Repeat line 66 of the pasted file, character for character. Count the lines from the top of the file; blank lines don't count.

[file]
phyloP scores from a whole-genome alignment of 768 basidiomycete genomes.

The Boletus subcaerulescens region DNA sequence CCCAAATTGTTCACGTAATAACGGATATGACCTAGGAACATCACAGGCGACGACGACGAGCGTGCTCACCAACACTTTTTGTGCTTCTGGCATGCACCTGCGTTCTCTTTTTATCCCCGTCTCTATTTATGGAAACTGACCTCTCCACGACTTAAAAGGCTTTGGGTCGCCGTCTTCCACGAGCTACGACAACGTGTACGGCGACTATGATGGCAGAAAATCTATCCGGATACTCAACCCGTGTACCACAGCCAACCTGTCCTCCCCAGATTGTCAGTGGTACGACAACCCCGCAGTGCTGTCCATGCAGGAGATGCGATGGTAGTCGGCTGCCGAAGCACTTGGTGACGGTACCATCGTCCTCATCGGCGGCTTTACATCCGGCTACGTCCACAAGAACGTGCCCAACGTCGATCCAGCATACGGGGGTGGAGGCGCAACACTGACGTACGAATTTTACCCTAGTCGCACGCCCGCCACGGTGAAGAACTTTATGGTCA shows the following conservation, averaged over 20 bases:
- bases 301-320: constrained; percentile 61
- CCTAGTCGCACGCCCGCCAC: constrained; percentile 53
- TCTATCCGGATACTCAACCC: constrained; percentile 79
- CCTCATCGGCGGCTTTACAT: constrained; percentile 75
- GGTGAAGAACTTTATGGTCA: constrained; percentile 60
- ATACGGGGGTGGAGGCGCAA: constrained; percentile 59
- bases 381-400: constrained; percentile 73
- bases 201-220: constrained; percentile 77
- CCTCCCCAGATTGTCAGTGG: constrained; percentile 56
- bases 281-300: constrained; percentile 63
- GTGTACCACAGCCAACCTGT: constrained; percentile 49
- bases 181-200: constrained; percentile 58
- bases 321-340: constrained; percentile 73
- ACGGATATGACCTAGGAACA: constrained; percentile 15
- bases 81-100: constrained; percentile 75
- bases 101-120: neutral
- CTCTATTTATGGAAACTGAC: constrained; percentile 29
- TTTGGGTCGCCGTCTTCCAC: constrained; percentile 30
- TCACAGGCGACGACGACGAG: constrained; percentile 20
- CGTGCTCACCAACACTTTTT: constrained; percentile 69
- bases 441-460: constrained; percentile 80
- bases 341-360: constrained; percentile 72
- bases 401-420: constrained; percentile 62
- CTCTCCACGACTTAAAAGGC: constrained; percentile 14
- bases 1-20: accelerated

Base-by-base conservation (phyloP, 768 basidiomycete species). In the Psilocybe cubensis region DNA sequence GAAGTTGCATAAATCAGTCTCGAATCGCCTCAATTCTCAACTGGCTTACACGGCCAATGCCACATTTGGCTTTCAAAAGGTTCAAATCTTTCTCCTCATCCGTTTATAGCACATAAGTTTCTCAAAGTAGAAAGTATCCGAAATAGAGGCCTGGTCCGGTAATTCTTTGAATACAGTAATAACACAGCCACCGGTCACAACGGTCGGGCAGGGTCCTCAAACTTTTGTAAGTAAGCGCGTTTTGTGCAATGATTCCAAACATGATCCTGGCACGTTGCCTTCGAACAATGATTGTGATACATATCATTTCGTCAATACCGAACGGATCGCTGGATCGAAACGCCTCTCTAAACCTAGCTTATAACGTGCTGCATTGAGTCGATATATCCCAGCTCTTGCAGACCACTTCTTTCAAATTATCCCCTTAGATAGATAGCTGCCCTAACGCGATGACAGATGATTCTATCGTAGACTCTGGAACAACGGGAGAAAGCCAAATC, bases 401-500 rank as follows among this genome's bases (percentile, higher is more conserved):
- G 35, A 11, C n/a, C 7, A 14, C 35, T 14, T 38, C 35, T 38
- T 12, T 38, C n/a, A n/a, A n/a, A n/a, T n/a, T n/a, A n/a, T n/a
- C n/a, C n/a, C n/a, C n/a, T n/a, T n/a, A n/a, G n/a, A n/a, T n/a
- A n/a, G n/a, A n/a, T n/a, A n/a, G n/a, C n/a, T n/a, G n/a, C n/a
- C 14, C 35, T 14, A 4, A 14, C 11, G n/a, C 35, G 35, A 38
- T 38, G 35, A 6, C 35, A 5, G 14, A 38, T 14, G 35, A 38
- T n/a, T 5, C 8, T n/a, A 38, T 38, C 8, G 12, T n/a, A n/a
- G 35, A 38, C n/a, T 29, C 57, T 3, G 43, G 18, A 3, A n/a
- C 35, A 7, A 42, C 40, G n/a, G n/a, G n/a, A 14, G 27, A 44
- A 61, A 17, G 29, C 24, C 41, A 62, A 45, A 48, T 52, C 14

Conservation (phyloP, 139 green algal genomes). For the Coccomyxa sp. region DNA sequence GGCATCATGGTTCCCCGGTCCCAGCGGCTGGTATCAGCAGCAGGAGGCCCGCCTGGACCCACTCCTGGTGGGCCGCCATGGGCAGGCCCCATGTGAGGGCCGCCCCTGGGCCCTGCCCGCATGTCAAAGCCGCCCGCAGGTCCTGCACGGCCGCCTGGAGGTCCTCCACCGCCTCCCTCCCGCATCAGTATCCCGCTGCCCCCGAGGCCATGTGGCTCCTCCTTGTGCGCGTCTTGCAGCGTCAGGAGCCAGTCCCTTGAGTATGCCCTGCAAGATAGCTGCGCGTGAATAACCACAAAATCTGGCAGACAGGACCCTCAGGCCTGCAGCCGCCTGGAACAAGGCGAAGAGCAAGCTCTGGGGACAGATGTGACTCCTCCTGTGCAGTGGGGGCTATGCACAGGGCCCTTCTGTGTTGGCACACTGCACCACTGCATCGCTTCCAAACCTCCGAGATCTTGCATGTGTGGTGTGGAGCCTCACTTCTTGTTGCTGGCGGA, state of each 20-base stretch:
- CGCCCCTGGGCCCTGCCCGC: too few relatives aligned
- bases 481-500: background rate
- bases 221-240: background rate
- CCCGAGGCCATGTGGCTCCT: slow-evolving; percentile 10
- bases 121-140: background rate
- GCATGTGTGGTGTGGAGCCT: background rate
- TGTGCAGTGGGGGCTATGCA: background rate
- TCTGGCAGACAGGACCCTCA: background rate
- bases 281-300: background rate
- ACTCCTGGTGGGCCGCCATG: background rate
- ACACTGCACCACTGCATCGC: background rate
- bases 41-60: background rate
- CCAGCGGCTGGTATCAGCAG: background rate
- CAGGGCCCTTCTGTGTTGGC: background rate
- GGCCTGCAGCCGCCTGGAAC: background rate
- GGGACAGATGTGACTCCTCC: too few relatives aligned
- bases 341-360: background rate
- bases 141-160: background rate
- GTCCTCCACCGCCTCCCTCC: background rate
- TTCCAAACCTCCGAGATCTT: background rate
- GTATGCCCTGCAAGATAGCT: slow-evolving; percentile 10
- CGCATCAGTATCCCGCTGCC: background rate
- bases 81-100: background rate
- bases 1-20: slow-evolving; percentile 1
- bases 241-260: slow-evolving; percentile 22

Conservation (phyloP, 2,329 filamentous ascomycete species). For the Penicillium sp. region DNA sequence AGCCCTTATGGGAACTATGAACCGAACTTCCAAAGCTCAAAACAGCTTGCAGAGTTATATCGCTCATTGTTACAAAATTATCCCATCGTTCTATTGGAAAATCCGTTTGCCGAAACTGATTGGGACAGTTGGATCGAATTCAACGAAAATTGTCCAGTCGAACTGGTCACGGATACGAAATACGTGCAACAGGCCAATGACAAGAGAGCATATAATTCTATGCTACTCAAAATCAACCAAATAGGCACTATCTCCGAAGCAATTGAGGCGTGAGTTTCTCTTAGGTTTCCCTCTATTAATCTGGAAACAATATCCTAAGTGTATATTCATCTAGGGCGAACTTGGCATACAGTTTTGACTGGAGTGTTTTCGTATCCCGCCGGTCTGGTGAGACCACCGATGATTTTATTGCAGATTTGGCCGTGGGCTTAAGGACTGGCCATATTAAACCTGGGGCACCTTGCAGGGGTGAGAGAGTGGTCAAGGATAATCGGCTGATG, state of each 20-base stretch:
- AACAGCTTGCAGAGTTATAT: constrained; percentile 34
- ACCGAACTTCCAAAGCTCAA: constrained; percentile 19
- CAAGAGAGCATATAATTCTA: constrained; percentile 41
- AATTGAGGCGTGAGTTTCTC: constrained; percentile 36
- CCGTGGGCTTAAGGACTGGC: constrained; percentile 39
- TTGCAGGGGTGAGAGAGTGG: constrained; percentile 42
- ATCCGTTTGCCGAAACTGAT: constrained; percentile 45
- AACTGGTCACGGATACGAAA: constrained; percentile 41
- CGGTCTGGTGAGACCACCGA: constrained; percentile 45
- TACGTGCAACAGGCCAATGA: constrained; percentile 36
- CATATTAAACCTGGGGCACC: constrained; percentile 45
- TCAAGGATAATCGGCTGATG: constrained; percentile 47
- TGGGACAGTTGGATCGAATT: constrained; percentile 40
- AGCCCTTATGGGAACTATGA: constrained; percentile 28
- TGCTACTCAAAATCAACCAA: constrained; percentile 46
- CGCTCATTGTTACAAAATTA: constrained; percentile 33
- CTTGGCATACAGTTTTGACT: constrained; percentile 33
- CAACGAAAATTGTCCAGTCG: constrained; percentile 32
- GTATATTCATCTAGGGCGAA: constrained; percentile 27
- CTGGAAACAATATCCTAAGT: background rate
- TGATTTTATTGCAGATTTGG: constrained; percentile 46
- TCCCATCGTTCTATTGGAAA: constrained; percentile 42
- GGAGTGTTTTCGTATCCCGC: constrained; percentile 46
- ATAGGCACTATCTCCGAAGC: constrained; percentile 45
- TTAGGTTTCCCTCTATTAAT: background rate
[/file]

- AACAGCTTGCAGAGTTATAT: constrained; percentile 34